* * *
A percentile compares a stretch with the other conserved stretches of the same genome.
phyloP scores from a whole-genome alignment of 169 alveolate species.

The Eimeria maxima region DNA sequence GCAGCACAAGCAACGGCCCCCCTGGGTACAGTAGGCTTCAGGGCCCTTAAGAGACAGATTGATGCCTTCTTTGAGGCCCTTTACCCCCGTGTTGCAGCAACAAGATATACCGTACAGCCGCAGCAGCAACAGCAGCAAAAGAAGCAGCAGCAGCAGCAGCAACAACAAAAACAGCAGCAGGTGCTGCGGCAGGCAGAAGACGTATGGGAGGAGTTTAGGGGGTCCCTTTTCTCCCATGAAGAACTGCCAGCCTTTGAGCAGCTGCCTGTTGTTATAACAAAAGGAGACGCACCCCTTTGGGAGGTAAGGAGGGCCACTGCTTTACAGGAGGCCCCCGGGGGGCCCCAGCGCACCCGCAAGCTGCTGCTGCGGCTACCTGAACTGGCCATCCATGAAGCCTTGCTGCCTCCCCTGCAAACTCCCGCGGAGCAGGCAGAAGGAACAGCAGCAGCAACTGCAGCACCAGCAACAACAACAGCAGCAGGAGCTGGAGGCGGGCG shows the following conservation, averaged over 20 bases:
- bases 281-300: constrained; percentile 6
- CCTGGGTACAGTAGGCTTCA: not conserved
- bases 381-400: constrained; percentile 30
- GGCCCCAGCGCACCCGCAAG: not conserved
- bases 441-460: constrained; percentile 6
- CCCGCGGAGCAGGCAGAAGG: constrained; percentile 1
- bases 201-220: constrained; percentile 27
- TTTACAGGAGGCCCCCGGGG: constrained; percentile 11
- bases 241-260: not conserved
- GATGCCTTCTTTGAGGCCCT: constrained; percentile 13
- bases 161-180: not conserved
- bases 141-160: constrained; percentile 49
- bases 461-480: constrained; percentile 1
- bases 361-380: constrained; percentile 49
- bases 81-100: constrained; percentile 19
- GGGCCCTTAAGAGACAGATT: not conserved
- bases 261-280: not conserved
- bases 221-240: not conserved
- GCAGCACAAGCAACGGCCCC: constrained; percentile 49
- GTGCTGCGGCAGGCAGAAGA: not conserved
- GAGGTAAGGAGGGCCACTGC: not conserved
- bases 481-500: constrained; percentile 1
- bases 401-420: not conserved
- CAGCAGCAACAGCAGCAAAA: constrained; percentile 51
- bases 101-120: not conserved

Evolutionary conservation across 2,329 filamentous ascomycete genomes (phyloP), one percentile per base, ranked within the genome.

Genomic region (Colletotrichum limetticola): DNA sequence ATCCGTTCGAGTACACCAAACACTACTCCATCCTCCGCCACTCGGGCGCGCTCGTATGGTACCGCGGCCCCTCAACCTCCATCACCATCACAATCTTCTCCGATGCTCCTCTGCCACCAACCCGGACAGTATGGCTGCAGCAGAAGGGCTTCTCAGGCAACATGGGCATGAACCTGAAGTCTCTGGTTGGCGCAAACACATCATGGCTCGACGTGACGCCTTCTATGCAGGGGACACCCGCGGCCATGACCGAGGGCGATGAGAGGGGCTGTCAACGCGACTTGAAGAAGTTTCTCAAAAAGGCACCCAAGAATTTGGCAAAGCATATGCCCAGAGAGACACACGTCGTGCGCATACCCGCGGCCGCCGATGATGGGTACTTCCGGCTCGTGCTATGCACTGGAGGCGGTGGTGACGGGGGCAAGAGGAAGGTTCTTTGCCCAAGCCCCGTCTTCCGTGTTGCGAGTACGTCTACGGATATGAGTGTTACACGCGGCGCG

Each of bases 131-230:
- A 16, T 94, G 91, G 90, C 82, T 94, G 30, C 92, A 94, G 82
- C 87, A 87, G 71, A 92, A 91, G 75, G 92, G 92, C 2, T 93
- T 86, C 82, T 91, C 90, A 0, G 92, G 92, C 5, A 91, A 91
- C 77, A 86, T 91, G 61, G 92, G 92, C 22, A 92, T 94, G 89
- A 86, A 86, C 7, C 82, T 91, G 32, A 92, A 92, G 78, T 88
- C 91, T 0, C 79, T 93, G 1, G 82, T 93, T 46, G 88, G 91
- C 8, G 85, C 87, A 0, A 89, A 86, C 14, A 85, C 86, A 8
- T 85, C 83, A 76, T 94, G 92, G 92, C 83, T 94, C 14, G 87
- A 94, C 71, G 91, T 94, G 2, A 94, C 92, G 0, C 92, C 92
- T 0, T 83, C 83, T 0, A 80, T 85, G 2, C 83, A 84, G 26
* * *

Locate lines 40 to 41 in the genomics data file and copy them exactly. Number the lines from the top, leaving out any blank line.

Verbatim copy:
- A 94, C 71, G 91, T 94, G 2, A 94, C 92, G 0, C 92, C 92
- T 0, T 83, C 83, T 0, A 80, T 85, G 2, C 83, A 84, G 26